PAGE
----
The June/July issue’s focus on “Believe It Your Way,” the notion of one being “spiritual, but not religious,” was of particular interest to me as a 25-year veteran marriage and family life educator in college classrooms. Such cafeteria-style belief systems are indeed common–especially among today’s young adults. Their attitude is being summed up as “So what?” This tells me that while supporting our international mission ventures is highly important, we must recognize the enormous mission field in our own ommunities–perhaps in our own families!
Janette C. Borst
I just finished reading the June/July issue and was just blown away by every article. I have personally had these very same conversations about do-it-yourself religion and have come to the same conclusions as these authors. I have to say that writing such as this makes me very proud to be a Lutheran.
While I agree with many of the points made in the latest Lutheran Witness about “self-made cafeteria spirituality,” I think William Cwirla’s line, “There is nothing more dangerous than an isolated individual with a Bible” goes way too far. I thought one of the three tenets of the Reformation was “Scripture Alone.” The Bible is our ultimate authority. Not man, not the church, not pastors.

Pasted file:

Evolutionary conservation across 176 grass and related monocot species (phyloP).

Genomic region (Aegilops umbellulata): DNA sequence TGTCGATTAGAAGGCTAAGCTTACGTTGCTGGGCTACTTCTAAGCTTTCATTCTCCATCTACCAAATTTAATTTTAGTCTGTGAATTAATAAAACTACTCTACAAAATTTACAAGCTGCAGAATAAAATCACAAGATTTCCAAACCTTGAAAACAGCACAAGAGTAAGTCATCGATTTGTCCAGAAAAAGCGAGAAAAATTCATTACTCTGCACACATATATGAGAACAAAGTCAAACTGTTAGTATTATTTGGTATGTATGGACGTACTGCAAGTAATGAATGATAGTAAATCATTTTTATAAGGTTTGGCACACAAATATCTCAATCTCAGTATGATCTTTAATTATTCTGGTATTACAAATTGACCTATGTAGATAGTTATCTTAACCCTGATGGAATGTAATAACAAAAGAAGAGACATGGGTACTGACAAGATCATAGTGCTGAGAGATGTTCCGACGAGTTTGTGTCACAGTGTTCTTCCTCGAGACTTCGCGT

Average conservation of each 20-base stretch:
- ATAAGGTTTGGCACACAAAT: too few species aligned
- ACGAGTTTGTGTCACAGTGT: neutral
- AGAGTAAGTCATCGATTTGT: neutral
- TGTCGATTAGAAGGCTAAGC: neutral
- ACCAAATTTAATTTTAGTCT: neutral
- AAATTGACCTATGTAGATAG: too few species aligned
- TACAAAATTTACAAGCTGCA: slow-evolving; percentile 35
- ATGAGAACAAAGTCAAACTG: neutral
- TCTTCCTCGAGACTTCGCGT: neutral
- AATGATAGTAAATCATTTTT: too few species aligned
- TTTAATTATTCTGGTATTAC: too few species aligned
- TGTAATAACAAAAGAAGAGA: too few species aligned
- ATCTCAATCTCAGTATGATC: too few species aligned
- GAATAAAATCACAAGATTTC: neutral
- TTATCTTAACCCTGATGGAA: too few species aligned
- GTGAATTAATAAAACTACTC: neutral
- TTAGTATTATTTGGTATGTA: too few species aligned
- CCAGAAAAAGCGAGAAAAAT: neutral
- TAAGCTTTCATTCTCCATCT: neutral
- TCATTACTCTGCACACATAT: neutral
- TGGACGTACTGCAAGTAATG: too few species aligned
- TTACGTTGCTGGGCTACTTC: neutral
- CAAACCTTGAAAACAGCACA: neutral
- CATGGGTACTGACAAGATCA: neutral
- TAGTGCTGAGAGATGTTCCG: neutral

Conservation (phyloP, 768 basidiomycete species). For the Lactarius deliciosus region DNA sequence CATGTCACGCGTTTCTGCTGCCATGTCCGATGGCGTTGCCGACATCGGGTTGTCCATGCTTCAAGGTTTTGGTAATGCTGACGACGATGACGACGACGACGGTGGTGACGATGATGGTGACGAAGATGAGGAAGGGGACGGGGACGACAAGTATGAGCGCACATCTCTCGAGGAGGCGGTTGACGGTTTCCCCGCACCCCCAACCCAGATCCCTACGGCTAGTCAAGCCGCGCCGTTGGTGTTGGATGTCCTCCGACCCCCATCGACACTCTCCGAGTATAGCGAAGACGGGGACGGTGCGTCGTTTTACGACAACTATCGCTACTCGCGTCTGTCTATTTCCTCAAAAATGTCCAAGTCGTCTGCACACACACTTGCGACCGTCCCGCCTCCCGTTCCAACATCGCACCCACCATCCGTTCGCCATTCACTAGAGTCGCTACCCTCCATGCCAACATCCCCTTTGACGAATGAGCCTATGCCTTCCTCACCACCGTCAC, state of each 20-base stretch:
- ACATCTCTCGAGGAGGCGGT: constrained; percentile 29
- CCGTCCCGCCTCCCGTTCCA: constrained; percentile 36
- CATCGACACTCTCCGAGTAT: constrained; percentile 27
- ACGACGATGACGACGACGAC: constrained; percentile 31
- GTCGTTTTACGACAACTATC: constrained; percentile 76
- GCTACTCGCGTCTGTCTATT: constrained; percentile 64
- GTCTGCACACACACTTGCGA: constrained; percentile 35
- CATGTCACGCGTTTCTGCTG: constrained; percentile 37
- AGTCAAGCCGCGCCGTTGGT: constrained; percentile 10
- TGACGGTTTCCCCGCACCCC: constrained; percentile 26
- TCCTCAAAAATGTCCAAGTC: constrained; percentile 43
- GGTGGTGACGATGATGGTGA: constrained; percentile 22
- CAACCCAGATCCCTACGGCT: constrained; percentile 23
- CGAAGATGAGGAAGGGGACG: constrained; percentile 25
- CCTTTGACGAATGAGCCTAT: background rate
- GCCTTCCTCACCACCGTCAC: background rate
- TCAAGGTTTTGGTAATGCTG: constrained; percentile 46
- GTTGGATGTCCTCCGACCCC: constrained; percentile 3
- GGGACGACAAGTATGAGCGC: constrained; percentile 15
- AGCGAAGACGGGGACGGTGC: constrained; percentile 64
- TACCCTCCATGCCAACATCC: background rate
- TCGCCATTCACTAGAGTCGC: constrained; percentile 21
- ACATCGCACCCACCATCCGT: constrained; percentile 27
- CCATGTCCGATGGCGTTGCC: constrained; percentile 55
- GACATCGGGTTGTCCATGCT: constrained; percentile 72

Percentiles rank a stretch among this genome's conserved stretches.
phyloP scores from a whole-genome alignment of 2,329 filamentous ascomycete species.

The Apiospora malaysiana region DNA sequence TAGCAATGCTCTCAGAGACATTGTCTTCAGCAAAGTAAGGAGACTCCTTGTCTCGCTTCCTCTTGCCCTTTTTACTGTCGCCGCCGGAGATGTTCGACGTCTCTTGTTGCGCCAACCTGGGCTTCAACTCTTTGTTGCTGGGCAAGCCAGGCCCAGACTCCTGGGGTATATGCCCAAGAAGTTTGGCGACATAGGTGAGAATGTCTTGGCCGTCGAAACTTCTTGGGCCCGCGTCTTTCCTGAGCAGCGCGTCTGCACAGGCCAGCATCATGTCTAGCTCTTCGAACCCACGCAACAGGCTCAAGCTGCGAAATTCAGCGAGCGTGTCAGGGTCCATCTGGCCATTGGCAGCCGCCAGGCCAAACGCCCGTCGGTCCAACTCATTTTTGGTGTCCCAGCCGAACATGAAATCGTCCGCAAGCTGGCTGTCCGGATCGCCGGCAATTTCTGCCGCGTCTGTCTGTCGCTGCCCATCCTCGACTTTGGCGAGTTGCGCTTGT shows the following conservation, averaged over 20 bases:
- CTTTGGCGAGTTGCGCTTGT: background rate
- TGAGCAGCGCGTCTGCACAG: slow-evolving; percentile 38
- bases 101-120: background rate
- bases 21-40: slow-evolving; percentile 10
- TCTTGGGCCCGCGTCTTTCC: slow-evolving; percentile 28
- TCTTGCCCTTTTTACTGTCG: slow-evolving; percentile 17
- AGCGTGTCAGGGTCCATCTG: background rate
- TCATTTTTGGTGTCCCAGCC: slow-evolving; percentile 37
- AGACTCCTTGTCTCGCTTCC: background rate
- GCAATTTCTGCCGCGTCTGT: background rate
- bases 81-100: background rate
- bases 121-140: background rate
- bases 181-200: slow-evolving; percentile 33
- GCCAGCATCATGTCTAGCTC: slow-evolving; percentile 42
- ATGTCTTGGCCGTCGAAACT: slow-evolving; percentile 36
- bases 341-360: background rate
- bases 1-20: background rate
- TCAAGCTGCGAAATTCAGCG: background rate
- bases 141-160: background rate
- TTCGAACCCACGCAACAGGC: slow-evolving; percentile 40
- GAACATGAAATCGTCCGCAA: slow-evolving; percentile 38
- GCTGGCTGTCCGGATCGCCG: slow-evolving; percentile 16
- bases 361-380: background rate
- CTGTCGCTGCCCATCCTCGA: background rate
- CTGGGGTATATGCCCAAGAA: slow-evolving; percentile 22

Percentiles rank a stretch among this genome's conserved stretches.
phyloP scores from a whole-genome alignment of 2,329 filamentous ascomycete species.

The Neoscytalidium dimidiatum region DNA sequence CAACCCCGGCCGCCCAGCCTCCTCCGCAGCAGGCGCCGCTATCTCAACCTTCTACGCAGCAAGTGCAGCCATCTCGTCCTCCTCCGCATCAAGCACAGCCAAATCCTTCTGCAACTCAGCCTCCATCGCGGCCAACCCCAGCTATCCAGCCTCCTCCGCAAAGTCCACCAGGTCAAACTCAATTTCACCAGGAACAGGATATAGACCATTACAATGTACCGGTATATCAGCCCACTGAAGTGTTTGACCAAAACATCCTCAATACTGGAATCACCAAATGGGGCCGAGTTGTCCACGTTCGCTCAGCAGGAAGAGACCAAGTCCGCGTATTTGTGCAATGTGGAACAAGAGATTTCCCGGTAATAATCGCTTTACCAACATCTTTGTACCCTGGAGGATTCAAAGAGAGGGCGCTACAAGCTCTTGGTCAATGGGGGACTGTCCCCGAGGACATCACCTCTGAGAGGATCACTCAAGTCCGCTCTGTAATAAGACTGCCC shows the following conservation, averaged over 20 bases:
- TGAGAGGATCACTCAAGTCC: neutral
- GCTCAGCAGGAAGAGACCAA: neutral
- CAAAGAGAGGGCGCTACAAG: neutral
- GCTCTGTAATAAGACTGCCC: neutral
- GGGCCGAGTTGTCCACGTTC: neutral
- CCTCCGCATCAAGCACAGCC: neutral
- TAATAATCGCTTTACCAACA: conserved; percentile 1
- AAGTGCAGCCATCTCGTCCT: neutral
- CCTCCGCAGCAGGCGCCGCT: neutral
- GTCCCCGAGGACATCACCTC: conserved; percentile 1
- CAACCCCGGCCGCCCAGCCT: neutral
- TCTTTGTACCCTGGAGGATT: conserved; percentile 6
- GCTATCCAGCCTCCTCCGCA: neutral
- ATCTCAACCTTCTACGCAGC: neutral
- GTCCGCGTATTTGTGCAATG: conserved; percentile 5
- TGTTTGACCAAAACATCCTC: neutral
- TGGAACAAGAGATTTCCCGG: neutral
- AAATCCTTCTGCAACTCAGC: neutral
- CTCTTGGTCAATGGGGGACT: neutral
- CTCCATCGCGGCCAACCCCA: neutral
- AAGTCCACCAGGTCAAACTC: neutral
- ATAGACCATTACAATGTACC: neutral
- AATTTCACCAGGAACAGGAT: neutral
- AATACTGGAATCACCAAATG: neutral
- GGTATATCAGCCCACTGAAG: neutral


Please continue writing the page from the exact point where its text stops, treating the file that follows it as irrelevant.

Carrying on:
Red Bud, Ill.
Author note: While the Reformation certainly taught the authority of Scripture alone, it never taught the “believer alone.” The danger of the isolated individual with a Bible is adequately demonstrated by countless sects and cults that began with one person and his or her personal interpretation of the Bible. The Ethiopian eunuch had Spirit-sent Philip to help him understand what he was reading from the Bible (Acts 8). Faith in Christ brings us into communion with Christ and our fellow believers in the “communion of saints,” and so the believer is never alone, whether in life or death. We confess not only “I believe” but also “We believe” as in the original wording of the Nicene Creed.
–The Rev. William M. Cwirla